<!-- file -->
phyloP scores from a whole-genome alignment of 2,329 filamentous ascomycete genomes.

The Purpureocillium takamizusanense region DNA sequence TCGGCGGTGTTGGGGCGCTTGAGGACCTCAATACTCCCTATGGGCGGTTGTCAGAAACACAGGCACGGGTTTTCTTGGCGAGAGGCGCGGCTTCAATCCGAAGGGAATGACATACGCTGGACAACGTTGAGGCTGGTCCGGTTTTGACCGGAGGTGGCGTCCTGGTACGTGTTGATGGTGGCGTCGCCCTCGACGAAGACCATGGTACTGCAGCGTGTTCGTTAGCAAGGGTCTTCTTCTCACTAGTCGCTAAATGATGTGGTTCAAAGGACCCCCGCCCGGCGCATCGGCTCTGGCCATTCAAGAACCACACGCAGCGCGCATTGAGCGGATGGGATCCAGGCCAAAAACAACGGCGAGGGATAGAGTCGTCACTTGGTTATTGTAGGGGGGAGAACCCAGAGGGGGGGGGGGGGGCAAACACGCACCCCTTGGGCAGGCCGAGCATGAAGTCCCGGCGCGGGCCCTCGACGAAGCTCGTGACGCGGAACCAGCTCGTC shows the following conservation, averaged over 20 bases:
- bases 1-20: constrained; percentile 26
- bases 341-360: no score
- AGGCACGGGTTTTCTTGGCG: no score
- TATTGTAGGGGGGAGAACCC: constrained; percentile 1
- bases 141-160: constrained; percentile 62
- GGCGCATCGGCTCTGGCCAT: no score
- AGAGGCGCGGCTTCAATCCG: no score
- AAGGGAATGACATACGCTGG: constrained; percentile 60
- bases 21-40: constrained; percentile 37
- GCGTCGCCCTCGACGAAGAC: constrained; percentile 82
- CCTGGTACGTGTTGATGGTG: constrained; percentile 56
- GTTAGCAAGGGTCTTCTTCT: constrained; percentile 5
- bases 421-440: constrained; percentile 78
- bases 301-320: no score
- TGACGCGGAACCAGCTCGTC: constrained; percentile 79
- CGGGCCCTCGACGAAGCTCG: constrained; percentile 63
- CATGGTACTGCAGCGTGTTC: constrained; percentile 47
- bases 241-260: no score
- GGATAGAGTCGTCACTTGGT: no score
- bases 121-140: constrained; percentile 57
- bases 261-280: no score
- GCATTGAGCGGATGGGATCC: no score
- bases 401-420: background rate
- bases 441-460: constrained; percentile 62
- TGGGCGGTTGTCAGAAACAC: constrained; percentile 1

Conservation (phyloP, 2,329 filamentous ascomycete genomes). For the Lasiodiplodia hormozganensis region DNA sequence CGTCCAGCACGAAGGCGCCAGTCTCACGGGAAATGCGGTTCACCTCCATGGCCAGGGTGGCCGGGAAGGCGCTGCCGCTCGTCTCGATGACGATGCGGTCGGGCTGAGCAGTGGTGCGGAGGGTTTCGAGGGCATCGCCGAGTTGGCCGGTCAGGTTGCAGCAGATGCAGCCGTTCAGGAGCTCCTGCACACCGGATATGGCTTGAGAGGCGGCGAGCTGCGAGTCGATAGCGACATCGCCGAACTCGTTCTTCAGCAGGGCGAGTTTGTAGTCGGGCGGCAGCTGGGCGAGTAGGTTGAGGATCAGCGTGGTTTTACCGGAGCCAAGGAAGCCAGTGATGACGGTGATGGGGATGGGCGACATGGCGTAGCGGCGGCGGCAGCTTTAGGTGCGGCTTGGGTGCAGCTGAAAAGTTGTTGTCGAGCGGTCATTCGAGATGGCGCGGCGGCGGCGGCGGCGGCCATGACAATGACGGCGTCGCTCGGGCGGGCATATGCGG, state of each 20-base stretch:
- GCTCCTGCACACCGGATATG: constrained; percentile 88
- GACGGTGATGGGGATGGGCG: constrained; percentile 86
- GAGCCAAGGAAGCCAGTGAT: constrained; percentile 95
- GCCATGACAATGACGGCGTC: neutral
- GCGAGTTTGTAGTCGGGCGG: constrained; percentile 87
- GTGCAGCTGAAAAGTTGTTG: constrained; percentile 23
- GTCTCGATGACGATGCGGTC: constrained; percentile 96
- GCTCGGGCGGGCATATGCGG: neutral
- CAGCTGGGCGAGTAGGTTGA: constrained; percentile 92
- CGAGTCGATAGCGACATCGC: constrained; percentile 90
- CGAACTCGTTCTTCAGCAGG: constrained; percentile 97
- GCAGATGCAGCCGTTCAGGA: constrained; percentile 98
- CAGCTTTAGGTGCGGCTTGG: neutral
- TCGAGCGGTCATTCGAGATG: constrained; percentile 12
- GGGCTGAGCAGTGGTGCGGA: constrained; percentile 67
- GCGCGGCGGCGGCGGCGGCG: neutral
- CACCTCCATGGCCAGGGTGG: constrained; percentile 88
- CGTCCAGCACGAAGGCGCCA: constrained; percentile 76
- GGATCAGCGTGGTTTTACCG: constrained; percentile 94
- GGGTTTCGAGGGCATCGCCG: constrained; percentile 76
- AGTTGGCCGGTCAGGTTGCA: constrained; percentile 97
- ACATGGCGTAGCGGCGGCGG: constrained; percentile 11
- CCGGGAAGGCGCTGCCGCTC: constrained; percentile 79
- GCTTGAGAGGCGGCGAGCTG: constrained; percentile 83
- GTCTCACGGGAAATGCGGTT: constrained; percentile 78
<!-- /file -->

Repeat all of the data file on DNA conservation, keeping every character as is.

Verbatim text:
phyloP scores from a whole-genome alignment of 2,329 filamentous ascomycete genomes.

The Purpureocillium takamizusanense region DNA sequence TCGGCGGTGTTGGGGCGCTTGAGGACCTCAATACTCCCTATGGGCGGTTGTCAGAAACACAGGCACGGGTTTTCTTGGCGAGAGGCGCGGCTTCAATCCGAAGGGAATGACATACGCTGGACAACGTTGAGGCTGGTCCGGTTTTGACCGGAGGTGGCGTCCTGGTACGTGTTGATGGTGGCGTCGCCCTCGACGAAGACCATGGTACTGCAGCGTGTTCGTTAGCAAGGGTCTTCTTCTCACTAGTCGCTAAATGATGTGGTTCAAAGGACCCCCGCCCGGCGCATCGGCTCTGGCCATTCAAGAACCACACGCAGCGCGCATTGAGCGGATGGGATCCAGGCCAAAAACAACGGCGAGGGATAGAGTCGTCACTTGGTTATTGTAGGGGGGAGAACCCAGAGGGGGGGGGGGGGGCAAACACGCACCCCTTGGGCAGGCCGAGCATGAAGTCCCGGCGCGGGCCCTCGACGAAGCTCGTGACGCGGAACCAGCTCGTC shows the following conservation, averaged over 20 bases:
- bases 1-20: constrained; percentile 26
- bases 341-360: no score
- AGGCACGGGTTTTCTTGGCG: no score
- TATTGTAGGGGGGAGAACCC: constrained; percentile 1
- bases 141-160: constrained; percentile 62
- GGCGCATCGGCTCTGGCCAT: no score
- AGAGGCGCGGCTTCAATCCG: no score
- AAGGGAATGACATACGCTGG: constrained; percentile 60
- bases 21-40: constrained; percentile 37
- GCGTCGCCCTCGACGAAGAC: constrained; percentile 82
- CCTGGTACGTGTTGATGGTG: constrained; percentile 56
- GTTAGCAAGGGTCTTCTTCT: constrained; percentile 5
- bases 421-440: constrained; percentile 78
- bases 301-320: no score
- TGACGCGGAACCAGCTCGTC: constrained; percentile 79
- CGGGCCCTCGACGAAGCTCG: constrained; percentile 63
- CATGGTACTGCAGCGTGTTC: constrained; percentile 47
- bases 241-260: no score
- GGATAGAGTCGTCACTTGGT: no score
- bases 121-140: constrained; percentile 57
- bases 261-280: no score
- GCATTGAGCGGATGGGATCC: no score
- bases 401-420: background rate
- bases 441-460: constrained; percentile 62
- TGGGCGGTTGTCAGAAACAC: constrained; percentile 1

Conservation (phyloP, 2,329 filamentous ascomycete genomes). For the Lasiodiplodia hormozganensis region DNA sequence CGTCCAGCACGAAGGCGCCAGTCTCACGGGAAATGCGGTTCACCTCCATGGCCAGGGTGGCCGGGAAGGCGCTGCCGCTCGTCTCGATGACGATGCGGTCGGGCTGAGCAGTGGTGCGGAGGGTTTCGAGGGCATCGCCGAGTTGGCCGGTCAGGTTGCAGCAGATGCAGCCGTTCAGGAGCTCCTGCACACCGGATATGGCTTGAGAGGCGGCGAGCTGCGAGTCGATAGCGACATCGCCGAACTCGTTCTTCAGCAGGGCGAGTTTGTAGTCGGGCGGCAGCTGGGCGAGTAGGTTGAGGATCAGCGTGGTTTTACCGGAGCCAAGGAAGCCAGTGATGACGGTGATGGGGATGGGCGACATGGCGTAGCGGCGGCGGCAGCTTTAGGTGCGGCTTGGGTGCAGCTGAAAAGTTGTTGTCGAGCGGTCATTCGAGATGGCGCGGCGGCGGCGGCGGCGGCCATGACAATGACGGCGTCGCTCGGGCGGGCATATGCGG, state of each 20-base stretch:
- GCTCCTGCACACCGGATATG: constrained; percentile 88
- GACGGTGATGGGGATGGGCG: constrained; percentile 86
- GAGCCAAGGAAGCCAGTGAT: constrained; percentile 95
- GCCATGACAATGACGGCGTC: neutral
- GCGAGTTTGTAGTCGGGCGG: constrained; percentile 87
- GTGCAGCTGAAAAGTTGTTG: constrained; percentile 23
- GTCTCGATGACGATGCGGTC: constrained; percentile 96
- GCTCGGGCGGGCATATGCGG: neutral
- CAGCTGGGCGAGTAGGTTGA: constrained; percentile 92
- CGAGTCGATAGCGACATCGC: constrained; percentile 90
- CGAACTCGTTCTTCAGCAGG: constrained; percentile 97
- GCAGATGCAGCCGTTCAGGA: constrained; percentile 98
- CAGCTTTAGGTGCGGCTTGG: neutral
- TCGAGCGGTCATTCGAGATG: constrained; percentile 12
- GGGCTGAGCAGTGGTGCGGA: constrained; percentile 67
- GCGCGGCGGCGGCGGCGGCG: neutral
- CACCTCCATGGCCAGGGTGG: constrained; percentile 88
- CGTCCAGCACGAAGGCGCCA: constrained; percentile 76
- GGATCAGCGTGGTTTTACCG: constrained; percentile 94
- GGGTTTCGAGGGCATCGCCG: constrained; percentile 76
- AGTTGGCCGGTCAGGTTGCA: constrained; percentile 97
- ACATGGCGTAGCGGCGGCGG: constrained; percentile 11
- CCGGGAAGGCGCTGCCGCTC: constrained; percentile 79
- GCTTGAGAGGCGGCGAGCTG: constrained; percentile 83
- GTCTCACGGGAAATGCGGTT: constrained; percentile 78